Shakur Stevenson hopes to tempt Leo Santa Cruz into a fight as he aims to "take over" at super-featherweight, potentially ruling out a unification showdown with Josh Warrington.
WBO featherweight champion Stevenson will be moving up a division on Tuesday in the first show for promoters Top Rank since the coronavirus pandemic shut down the boxing schedule.
The unbeaten 22-year-old – who has won 13 straight since turning pro, following an impressive amateur career that included a silver medal at the 2016 Olympic Games – takes on Felix Caraballo in a 10-round main event at the MGM Grand in Las Vegas.
However, there may not be too many more outings at the 126-pound limit for the American, who is planning a permanent move up in weight class.
"Honestly, I’m looking at Leo Santa Cruz a lot more," Stevenson told Stats Perform News.
“Leo is at 130, I’m already getting bigger and I don’t know how long I’m going to be at 126 lbs. We will see if I can get Leo in the ring.
"130 has got a lot of tough fighters there. I think it's a division that I could take over easily.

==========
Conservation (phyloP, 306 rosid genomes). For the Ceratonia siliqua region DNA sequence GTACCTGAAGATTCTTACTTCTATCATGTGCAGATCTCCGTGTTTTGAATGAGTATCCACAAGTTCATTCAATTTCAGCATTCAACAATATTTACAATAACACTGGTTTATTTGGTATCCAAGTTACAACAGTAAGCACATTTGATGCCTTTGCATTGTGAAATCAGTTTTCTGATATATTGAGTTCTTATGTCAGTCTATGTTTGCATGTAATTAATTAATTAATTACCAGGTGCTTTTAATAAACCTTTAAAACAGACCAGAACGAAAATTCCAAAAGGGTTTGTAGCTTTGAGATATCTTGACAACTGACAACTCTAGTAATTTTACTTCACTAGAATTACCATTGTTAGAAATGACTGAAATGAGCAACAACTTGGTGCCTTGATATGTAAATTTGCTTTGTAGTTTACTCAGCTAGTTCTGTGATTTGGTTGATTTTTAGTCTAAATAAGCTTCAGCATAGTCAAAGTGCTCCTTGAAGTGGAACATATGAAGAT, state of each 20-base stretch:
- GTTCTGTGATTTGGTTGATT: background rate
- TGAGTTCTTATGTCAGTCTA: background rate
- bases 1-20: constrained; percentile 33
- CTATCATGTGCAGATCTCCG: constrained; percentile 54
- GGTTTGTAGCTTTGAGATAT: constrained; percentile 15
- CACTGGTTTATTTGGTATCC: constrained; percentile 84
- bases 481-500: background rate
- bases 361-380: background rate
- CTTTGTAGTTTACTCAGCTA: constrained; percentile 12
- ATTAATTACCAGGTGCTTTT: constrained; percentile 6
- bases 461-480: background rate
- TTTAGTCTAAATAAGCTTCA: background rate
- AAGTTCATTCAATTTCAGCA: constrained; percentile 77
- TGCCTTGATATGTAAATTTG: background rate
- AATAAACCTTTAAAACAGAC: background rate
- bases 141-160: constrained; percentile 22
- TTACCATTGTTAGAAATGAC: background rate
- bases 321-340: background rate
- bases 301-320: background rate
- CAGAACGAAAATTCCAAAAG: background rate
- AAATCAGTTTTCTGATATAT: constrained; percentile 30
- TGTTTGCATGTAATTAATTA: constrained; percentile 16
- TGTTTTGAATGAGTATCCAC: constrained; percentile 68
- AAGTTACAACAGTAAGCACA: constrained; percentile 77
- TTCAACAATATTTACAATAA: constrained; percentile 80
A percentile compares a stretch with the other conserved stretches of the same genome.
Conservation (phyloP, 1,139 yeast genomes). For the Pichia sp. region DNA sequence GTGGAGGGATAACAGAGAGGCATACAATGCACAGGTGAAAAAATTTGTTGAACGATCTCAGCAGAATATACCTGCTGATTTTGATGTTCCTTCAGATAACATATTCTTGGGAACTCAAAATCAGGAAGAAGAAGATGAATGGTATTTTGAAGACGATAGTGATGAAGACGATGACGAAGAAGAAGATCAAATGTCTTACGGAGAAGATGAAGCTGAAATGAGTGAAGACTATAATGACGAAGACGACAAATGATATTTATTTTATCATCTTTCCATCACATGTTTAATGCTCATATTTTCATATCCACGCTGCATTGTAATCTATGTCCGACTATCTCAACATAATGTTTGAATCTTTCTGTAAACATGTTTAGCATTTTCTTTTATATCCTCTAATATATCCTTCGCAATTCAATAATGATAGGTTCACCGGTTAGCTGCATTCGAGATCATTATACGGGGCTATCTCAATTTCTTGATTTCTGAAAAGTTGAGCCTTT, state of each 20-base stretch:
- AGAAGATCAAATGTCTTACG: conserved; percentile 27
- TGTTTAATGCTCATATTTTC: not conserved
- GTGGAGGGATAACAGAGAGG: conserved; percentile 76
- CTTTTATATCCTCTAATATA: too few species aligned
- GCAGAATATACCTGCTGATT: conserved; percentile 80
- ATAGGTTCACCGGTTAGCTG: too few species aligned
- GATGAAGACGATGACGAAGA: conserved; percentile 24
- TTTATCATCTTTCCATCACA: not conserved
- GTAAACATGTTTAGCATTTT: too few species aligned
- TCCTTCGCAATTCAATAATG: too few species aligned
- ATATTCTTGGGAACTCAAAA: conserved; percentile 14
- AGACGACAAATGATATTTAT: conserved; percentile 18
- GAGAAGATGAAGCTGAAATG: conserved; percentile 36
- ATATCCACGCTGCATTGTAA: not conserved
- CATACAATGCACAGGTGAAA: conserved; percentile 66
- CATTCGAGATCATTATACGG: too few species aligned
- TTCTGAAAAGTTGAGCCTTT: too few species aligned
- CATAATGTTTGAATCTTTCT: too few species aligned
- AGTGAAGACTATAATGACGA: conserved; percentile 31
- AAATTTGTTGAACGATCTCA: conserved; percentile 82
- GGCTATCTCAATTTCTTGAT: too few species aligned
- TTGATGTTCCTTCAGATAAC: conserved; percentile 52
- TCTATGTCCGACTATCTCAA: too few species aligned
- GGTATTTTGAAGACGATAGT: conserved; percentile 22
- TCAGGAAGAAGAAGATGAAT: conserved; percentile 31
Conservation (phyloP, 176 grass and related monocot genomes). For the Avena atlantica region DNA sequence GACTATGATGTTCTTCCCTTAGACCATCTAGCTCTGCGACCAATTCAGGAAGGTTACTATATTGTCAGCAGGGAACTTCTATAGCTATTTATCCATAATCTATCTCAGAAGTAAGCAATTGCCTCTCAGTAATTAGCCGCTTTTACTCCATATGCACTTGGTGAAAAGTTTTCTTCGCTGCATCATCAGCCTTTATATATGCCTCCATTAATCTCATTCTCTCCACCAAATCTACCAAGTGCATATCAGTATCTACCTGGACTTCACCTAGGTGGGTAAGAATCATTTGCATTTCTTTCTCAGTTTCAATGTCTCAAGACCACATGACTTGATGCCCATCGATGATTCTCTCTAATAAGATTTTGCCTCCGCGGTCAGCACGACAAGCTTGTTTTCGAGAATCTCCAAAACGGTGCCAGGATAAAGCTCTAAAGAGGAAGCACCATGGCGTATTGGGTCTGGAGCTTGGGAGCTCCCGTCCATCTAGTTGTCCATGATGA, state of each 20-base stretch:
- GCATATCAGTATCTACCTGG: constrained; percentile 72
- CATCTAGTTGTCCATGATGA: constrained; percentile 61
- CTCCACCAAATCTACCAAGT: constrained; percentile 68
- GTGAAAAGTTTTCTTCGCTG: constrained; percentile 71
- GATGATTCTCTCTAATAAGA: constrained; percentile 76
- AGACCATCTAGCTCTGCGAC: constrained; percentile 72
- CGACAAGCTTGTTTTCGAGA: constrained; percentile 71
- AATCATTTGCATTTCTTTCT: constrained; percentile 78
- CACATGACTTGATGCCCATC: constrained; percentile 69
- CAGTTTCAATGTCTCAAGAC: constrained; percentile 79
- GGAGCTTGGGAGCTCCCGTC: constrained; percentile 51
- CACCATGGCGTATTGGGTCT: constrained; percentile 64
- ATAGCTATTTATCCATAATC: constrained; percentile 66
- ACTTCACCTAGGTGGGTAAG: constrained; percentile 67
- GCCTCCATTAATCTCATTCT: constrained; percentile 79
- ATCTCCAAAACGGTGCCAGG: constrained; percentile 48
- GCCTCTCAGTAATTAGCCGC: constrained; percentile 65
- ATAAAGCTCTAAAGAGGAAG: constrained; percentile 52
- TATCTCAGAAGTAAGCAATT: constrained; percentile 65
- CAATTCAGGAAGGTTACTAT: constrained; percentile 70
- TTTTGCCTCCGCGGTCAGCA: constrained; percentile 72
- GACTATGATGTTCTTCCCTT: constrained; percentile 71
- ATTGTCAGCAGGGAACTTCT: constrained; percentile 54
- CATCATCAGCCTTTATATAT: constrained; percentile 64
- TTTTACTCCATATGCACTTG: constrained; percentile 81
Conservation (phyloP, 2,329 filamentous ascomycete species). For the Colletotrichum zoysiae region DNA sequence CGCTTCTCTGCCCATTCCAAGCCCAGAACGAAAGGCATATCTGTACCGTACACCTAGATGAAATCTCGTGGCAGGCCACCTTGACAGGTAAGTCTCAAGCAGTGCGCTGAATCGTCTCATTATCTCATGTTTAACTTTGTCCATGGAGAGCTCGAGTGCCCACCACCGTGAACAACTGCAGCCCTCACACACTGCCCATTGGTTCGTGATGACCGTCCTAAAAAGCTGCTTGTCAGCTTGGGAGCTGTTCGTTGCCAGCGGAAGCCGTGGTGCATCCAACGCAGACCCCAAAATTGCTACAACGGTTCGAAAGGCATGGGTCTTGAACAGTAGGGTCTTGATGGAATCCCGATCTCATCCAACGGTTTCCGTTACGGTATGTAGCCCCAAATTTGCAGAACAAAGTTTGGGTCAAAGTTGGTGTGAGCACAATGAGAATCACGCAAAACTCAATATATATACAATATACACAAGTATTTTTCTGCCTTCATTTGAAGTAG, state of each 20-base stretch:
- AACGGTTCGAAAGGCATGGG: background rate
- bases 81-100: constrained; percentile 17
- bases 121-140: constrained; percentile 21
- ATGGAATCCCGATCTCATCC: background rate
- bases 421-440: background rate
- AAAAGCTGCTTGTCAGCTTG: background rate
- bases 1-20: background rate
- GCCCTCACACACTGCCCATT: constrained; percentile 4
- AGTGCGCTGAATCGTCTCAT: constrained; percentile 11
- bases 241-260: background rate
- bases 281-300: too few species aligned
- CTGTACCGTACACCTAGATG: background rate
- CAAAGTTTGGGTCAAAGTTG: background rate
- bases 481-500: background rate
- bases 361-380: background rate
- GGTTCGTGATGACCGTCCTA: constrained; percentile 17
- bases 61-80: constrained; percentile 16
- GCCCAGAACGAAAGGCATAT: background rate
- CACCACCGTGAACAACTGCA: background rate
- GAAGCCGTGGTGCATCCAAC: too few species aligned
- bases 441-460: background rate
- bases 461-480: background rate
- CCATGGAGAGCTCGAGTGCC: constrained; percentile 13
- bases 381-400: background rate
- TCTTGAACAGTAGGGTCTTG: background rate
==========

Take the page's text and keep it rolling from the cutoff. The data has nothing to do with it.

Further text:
"I don't think it would be any problem making those fights there besides probably Leo, but I think if I say his name enough, he will end up wanting to fight me too."
Stevenson's grand plan may scupper the prospect of a meeting reigning IBF featherweight champion Warrington, though.
The duo have both talked up the prospect of facing each other but Stevenson revealed how he had dismissed an offer he considered unacceptable to travel to face the Englishman in Leeds, meaning the window may already be closed on a bout between two of the best in the division.
"I’ve called him out since I was like 8-0," Stevenson, who claimed the vacant WBO strap with a points triumph over Joet Gonzalez in October 2019, said.
"Even when I was getting ready for my title the first thing that he said was, ‘Go and win a title first, then I will fight you’.
"When I won a title, he can't fight until May, or something like that, and I wanted to fight earlier. I said forget it and was going to have a tune-up fight, instead of waiting all the way until May to fight.
"Then he tried to make it seem that I took another fight with someone else, and that he cannot wait for me when he was the one... we were the ones trying to get in the ring earlier. There's a lot of stuff going on with that.
"They sent contracts that were like nothing, like pennies to me to be honest. For me to be in a unification fight, going over to his home town with no problem at all about it, I think I should be paid that way.
"There's a lot going on with that fight. I don't know if it's going to happen."